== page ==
2 April 2003
So-called “honour crimes”
Committee on Legal Affairs and Human Rights
Rapporteur: Mrs Renate Wohlwend, Liechtenstein, Group of the European People’s Party
I. Conclusions of the Committee
The Committee on Legal Affairs and Human Rights fully supports the draft recommendation tabled by the Committee on Equal Opportunities for Women and Men, but would like to table some amendments aimed mainly at reinforcing the proposed legal measures, and at ensuring a more effective follow-up.
II. Proposed amendments to the draft resolution
In paragraph 1., in fine, replace “unjust cultures and traditions” by “archaic and unjust cultures and traditions”.
Replace sub-paragraphs 10.A.i.- iii. by the following text:
i. ”take the necessary measures to systematically enforce existing criminal legislation penalising attacks on life, health or liberty committed in the name of “honour”;ii
ii. review and if necessary strengthen criminal legislation with a view to ensuring that authors of crimes committed in the name of honour may not fully or partly escape the usual punishment attached to the acts committed by them by invoking “honour” as justifying or mitigating circumstances;
iii. review national asylum and immigration law in order to enable the competent authorities to give due consideration, in granting the right to a residence permit or to asylum, and in deciding on deportation or removal, to the absence of effective national protection against any actual threat of a “crime of honour”.
III. Explanatory memorandum
by Mrs Wohlwend, Rapporteur
1. I would like to congratulate Mrs Cryer on her very detailed and exhaustive report. Her views and recommendations generally deserve the full support of our Committee. So-called “crimes of honour” – as to the denomination, I should like to join the Secretary General of the United Nations, Mr Kofi Annan, who prefers the term “crimes of shame” – are unjustifiable and inexcusable violations of the criminal laws of all countries governed by the rule of law.
2. The horrific examples given by Mrs Cryer show that victims of this kind of crimes are often women. Of course, children (especially “illegitimate” ones) and men are also frequently victims of such “crimes of shame”. These are terrible examples for the consequences of the failure by the State to enforce the law. Whilst this issue is certainly also one of women’s rights, as the majority of victims are indeed women, it is a more general issue of the rule of law, and of the effective enforcement of the state monopoly on force. In some regions, even in long-standing member countries of the Council of Europe, unwritten codes of “honour”, cruelly enforced in the framework of archaic (and indeed mostly patriarchical) clan structures, establish zones of non-law, in which minor offences against these codes trigger blood feuds that decimate entire families, and where the weakest members of society are effectively deprived of the protection by law.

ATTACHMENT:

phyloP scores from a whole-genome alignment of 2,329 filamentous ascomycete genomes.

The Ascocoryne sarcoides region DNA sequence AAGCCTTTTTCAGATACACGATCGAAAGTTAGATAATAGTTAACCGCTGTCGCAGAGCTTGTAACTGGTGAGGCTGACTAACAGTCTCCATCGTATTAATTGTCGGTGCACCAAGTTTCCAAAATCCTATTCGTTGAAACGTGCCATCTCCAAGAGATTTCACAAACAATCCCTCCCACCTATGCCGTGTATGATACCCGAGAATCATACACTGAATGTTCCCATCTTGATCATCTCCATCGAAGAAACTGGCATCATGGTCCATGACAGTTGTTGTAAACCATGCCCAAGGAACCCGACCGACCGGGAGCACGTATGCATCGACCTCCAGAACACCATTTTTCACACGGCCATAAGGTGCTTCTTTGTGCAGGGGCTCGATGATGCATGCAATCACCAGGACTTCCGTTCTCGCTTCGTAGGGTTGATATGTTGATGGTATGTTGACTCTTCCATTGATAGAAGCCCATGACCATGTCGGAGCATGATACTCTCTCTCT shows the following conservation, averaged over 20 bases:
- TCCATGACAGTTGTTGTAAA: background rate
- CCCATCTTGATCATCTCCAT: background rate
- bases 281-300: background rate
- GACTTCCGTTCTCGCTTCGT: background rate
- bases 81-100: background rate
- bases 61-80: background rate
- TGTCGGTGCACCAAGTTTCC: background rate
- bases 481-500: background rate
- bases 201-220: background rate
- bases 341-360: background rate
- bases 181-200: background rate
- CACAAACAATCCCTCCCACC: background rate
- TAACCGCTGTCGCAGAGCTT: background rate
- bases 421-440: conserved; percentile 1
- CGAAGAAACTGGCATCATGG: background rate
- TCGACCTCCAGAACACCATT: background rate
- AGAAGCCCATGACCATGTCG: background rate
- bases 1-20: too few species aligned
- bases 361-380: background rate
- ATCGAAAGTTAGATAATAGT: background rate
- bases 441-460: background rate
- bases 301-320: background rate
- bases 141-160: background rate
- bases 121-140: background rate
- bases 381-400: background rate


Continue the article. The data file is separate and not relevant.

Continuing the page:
3. The unfortunate fact that such “crimes of shame” go unpunished in many cases and that this perceived impunity encourages the perpetuation of such hideous criminal practices as described in Mrs Cryer’s memorandum must no longer be tolerated in any of our member states. I therefore believe that the proposed legal measures aimed at repression and prevention of such crimes should come first in the list of measures proposed, and that the possible creation of a new ground for asylum to cover those hard cases which the first set of measures cannot prevent should come second. I am also proposing a slight reformulation of the proposed preventive and repressive measures in order to avoid duplication as well as a possible misunderstanding regarding the independence of the judiciary.
4. Finally, the proposal for the amendment of national asylum and immigration legislation would in my view benefit from a more cautious formulation. As it stands, it may give rise to misinterpretation in the sense that any female inhabitant of any country, world-wide, in which “crimes of shame” occur should be granted a right to emigrate to the member states of the Council of Europe on the strength of an allegation of feared “crimes of honour”. Given also that the issues of gender-based persecution and persecution by non-state agents are far from settled, a more cautious formulation may be appropriate.
Reporting committee: Committee on Equal Opportunities for Women and Men
Committee for opinion: Committee on Legal Affairs and Human Rights
Reference to committee: Doc 9166, Reference No 2644 of 25 September 2001
Opinion approved by the committee on 1 April 2003
Secretaries to the committee: Ms Coin, Mr Schirmer; Mr Cupina, Mr Milner
1 See Doc 9720 tabled by the Committee on Equal Opportunities for Women and Men.